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27.03.2006 Education

Education Ministry issues statement on solar eclipse

By GNA

Accra, March 27, GNA - In connection with the expected eclipse on the sun on Wednesday, March 29, 2006, the Ministry of education and Sports wishes to caution the general public, parents, school heads and teachers in particular that the phenomenon poses a potential danger to school children who are not supervised during the occurrence of the phenomenon.

Accordingly, the Ministry has issued the following directives for the compliance of all school heads and teachers. That, Wednesday, March 29, 2006 is not a public holiday. As such, parents and teachers should ensure that all children go to school on the said date.

That, all school children should endeavour to be in school latest by 7:30 hours to allow for at least an hour's orientation by teachers before the expected time of the eclipse.

Teachers are instructed to provide adequate supervision to ensure that school children are not allowed to observe the eclipse with their naked eyes when the moon starts emerging from behind the sun, and the sun's radiation is becoming stronger, since failure to use the appropriate filtration shades may result in permanent eye damage or blindness to pupils.

Teachers are further instructed to be guided by the following information provided by the Centre for remote Sensing and Geographic Information Services (CERSGIS) of the University of Ghana. The process of the Moon traversing across the Sun's disk will last about an hour, starting from 0830 hour and finally terminating at 0930 hours of the morning of Wednesday, March 29. The mid-point will be at 09:08 hours in the Western Region; 0910 in Central Region; 0912 in Greater Accra and Eastern regions, and parts of Ashanti and 0914 in Volta Region.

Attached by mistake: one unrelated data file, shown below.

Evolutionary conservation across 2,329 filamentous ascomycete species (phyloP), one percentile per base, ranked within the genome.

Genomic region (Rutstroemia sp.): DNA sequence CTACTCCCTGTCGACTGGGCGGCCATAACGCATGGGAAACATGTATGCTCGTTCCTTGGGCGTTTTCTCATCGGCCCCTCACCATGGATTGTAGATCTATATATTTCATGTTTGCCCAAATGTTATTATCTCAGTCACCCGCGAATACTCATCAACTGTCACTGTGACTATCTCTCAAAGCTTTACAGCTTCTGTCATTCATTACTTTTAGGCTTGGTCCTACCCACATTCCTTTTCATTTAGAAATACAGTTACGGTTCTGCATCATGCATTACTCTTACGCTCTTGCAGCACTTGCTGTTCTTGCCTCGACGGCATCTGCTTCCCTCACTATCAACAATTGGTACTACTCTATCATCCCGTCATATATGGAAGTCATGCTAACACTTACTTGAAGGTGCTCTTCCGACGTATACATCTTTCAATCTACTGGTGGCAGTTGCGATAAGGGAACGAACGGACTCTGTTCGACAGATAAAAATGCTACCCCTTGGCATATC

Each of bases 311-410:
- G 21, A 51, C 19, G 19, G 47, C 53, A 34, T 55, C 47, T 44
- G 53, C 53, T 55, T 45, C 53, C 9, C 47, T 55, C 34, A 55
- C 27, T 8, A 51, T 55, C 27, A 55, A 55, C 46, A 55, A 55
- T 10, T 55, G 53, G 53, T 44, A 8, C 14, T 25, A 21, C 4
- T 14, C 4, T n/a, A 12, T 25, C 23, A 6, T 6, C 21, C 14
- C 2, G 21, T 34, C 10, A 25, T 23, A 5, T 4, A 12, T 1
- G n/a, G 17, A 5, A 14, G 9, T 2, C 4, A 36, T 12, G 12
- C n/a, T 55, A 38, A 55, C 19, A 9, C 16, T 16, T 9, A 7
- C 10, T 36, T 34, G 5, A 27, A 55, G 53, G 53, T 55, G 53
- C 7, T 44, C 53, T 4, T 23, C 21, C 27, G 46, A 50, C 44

These are approximate times. During the first and second halves, each of thirty or more/less minutes the children will need their shades to view the passage of the moon across the Sun's disk.

During the mid-point when the obscuring will produce the darkness, school children have to be led by their teachers to come out - all of them to see the sun eclipsed by the Moon. They will see the twilight darkness around, while the obscuring lasts. Some communities will see that for 3 minutes or more, others will see it for just a minute. When the Moon starts emerging from behind the Sun, and the sun's radiation is becoming stronger, teachers will have to send those without shades in to prevent them risking viewing. They can alternatively organise the watching in batches for viewing both the first band the second halves.

The occasion must be used to explain a few relevant topics related to the phenomenon. School children themselves would want to experience it with their peer groups. At school the few shades acquired could be used by them in batches during the hour-long process. If the school has none at all, then it will have to wait much later on for GTV to show what they would have captured. But school in the Totality Zones, which have no shades, should view only the darkness with their naked eyes.

Before and after the darkness they should not be allowed to come about to view the partial. The same goes for schools outside the zone of Total Eclipse. They will need the shades for the entire period. Teachers could obtain further information about the phenomenon from the handbook supplied by the CERSGIS in which all districts have been listed according to Total and Partial, well as duration of the Total.

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